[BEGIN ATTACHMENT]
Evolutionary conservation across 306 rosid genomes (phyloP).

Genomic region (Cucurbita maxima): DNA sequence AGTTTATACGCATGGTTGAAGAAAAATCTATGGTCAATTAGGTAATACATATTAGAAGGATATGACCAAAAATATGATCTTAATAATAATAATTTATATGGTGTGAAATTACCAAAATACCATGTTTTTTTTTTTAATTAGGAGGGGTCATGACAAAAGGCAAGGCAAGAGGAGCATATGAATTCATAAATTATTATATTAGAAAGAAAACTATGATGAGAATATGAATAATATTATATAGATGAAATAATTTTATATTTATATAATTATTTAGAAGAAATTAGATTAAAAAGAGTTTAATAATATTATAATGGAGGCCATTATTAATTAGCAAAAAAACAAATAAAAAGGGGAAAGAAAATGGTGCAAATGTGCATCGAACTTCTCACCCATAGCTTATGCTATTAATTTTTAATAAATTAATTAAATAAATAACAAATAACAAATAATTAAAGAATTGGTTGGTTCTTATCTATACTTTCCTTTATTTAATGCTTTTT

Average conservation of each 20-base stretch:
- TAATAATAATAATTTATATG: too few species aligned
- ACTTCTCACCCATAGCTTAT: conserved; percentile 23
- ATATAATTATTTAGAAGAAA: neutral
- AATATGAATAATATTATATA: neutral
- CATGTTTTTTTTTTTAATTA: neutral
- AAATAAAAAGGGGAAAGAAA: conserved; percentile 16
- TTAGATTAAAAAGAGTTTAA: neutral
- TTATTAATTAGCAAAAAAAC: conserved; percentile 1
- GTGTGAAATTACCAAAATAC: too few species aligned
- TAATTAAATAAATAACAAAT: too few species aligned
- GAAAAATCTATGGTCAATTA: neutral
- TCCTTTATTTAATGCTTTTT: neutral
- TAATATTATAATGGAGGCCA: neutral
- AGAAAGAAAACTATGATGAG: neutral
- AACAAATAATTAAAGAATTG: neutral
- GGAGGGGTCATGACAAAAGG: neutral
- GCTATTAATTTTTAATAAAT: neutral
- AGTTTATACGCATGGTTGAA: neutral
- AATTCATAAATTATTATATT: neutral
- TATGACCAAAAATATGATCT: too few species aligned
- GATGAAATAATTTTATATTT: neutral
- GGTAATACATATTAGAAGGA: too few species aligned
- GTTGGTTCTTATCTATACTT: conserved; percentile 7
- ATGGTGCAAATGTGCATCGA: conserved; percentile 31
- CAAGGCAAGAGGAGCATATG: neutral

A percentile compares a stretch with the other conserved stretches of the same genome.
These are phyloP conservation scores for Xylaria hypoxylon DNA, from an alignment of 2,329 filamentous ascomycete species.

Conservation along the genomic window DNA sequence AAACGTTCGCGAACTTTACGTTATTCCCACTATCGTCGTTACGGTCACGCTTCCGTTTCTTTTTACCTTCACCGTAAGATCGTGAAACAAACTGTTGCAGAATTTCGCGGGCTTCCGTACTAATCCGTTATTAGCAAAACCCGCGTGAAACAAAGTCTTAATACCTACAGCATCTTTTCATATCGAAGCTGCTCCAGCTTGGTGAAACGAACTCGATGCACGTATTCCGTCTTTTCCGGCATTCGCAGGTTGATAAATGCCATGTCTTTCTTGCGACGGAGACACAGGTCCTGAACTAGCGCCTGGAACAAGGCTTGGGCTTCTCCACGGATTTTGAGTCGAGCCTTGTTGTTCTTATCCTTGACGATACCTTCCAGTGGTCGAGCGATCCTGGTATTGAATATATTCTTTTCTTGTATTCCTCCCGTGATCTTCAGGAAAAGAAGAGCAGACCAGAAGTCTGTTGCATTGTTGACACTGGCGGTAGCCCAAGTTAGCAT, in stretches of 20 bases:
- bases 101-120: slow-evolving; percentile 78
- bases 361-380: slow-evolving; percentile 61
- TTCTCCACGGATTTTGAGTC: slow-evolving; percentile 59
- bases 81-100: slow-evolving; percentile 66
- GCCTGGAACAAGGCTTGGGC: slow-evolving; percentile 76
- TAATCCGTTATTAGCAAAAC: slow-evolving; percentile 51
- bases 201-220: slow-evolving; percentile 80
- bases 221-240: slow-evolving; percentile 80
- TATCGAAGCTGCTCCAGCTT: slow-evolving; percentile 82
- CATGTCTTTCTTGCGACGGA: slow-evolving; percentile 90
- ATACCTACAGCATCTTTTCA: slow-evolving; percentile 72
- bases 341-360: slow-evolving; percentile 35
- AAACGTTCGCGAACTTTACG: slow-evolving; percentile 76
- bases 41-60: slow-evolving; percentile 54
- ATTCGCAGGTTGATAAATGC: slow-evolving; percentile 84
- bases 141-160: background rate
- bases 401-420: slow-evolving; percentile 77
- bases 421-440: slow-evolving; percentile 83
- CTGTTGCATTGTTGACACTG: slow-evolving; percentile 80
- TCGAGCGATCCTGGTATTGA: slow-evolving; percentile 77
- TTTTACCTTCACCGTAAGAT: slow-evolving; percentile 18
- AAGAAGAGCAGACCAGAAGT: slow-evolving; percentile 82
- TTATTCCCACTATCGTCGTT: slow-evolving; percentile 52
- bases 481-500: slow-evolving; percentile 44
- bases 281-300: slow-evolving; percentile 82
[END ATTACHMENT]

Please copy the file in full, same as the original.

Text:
Evolutionary conservation across 306 rosid genomes (phyloP).

Genomic region (Cucurbita maxima): DNA sequence AGTTTATACGCATGGTTGAAGAAAAATCTATGGTCAATTAGGTAATACATATTAGAAGGATATGACCAAAAATATGATCTTAATAATAATAATTTATATGGTGTGAAATTACCAAAATACCATGTTTTTTTTTTTAATTAGGAGGGGTCATGACAAAAGGCAAGGCAAGAGGAGCATATGAATTCATAAATTATTATATTAGAAAGAAAACTATGATGAGAATATGAATAATATTATATAGATGAAATAATTTTATATTTATATAATTATTTAGAAGAAATTAGATTAAAAAGAGTTTAATAATATTATAATGGAGGCCATTATTAATTAGCAAAAAAACAAATAAAAAGGGGAAAGAAAATGGTGCAAATGTGCATCGAACTTCTCACCCATAGCTTATGCTATTAATTTTTAATAAATTAATTAAATAAATAACAAATAACAAATAATTAAAGAATTGGTTGGTTCTTATCTATACTTTCCTTTATTTAATGCTTTTT

Average conservation of each 20-base stretch:
- TAATAATAATAATTTATATG: too few species aligned
- ACTTCTCACCCATAGCTTAT: conserved; percentile 23
- ATATAATTATTTAGAAGAAA: neutral
- AATATGAATAATATTATATA: neutral
- CATGTTTTTTTTTTTAATTA: neutral
- AAATAAAAAGGGGAAAGAAA: conserved; percentile 16
- TTAGATTAAAAAGAGTTTAA: neutral
- TTATTAATTAGCAAAAAAAC: conserved; percentile 1
- GTGTGAAATTACCAAAATAC: too few species aligned
- TAATTAAATAAATAACAAAT: too few species aligned
- GAAAAATCTATGGTCAATTA: neutral
- TCCTTTATTTAATGCTTTTT: neutral
- TAATATTATAATGGAGGCCA: neutral
- AGAAAGAAAACTATGATGAG: neutral
- AACAAATAATTAAAGAATTG: neutral
- GGAGGGGTCATGACAAAAGG: neutral
- GCTATTAATTTTTAATAAAT: neutral
- AGTTTATACGCATGGTTGAA: neutral
- AATTCATAAATTATTATATT: neutral
- TATGACCAAAAATATGATCT: too few species aligned
- GATGAAATAATTTTATATTT: neutral
- GGTAATACATATTAGAAGGA: too few species aligned
- GTTGGTTCTTATCTATACTT: conserved; percentile 7
- ATGGTGCAAATGTGCATCGA: conserved; percentile 31
- CAAGGCAAGAGGAGCATATG: neutral

A percentile compares a stretch with the other conserved stretches of the same genome.
These are phyloP conservation scores for Xylaria hypoxylon DNA, from an alignment of 2,329 filamentous ascomycete species.

Conservation along the genomic window DNA sequence AAACGTTCGCGAACTTTACGTTATTCCCACTATCGTCGTTACGGTCACGCTTCCGTTTCTTTTTACCTTCACCGTAAGATCGTGAAACAAACTGTTGCAGAATTTCGCGGGCTTCCGTACTAATCCGTTATTAGCAAAACCCGCGTGAAACAAAGTCTTAATACCTACAGCATCTTTTCATATCGAAGCTGCTCCAGCTTGGTGAAACGAACTCGATGCACGTATTCCGTCTTTTCCGGCATTCGCAGGTTGATAAATGCCATGTCTTTCTTGCGACGGAGACACAGGTCCTGAACTAGCGCCTGGAACAAGGCTTGGGCTTCTCCACGGATTTTGAGTCGAGCCTTGTTGTTCTTATCCTTGACGATACCTTCCAGTGGTCGAGCGATCCTGGTATTGAATATATTCTTTTCTTGTATTCCTCCCGTGATCTTCAGGAAAAGAAGAGCAGACCAGAAGTCTGTTGCATTGTTGACACTGGCGGTAGCCCAAGTTAGCAT, in stretches of 20 bases:
- bases 101-120: slow-evolving; percentile 78
- bases 361-380: slow-evolving; percentile 61
- TTCTCCACGGATTTTGAGTC: slow-evolving; percentile 59
- bases 81-100: slow-evolving; percentile 66
- GCCTGGAACAAGGCTTGGGC: slow-evolving; percentile 76
- TAATCCGTTATTAGCAAAAC: slow-evolving; percentile 51
- bases 201-220: slow-evolving; percentile 80
- bases 221-240: slow-evolving; percentile 80
- TATCGAAGCTGCTCCAGCTT: slow-evolving; percentile 82
- CATGTCTTTCTTGCGACGGA: slow-evolving; percentile 90
- ATACCTACAGCATCTTTTCA: slow-evolving; percentile 72
- bases 341-360: slow-evolving; percentile 35
- AAACGTTCGCGAACTTTACG: slow-evolving; percentile 76
- bases 41-60: slow-evolving; percentile 54
- ATTCGCAGGTTGATAAATGC: slow-evolving; percentile 84
- bases 141-160: background rate
- bases 401-420: slow-evolving; percentile 77
- bases 421-440: slow-evolving; percentile 83
- CTGTTGCATTGTTGACACTG: slow-evolving; percentile 80
- TCGAGCGATCCTGGTATTGA: slow-evolving; percentile 77
- TTTTACCTTCACCGTAAGAT: slow-evolving; percentile 18
- AAGAAGAGCAGACCAGAAGT: slow-evolving; percentile 82
- TTATTCCCACTATCGTCGTT: slow-evolving; percentile 52
- bases 481-500: slow-evolving; percentile 44
- bases 281-300: slow-evolving; percentile 82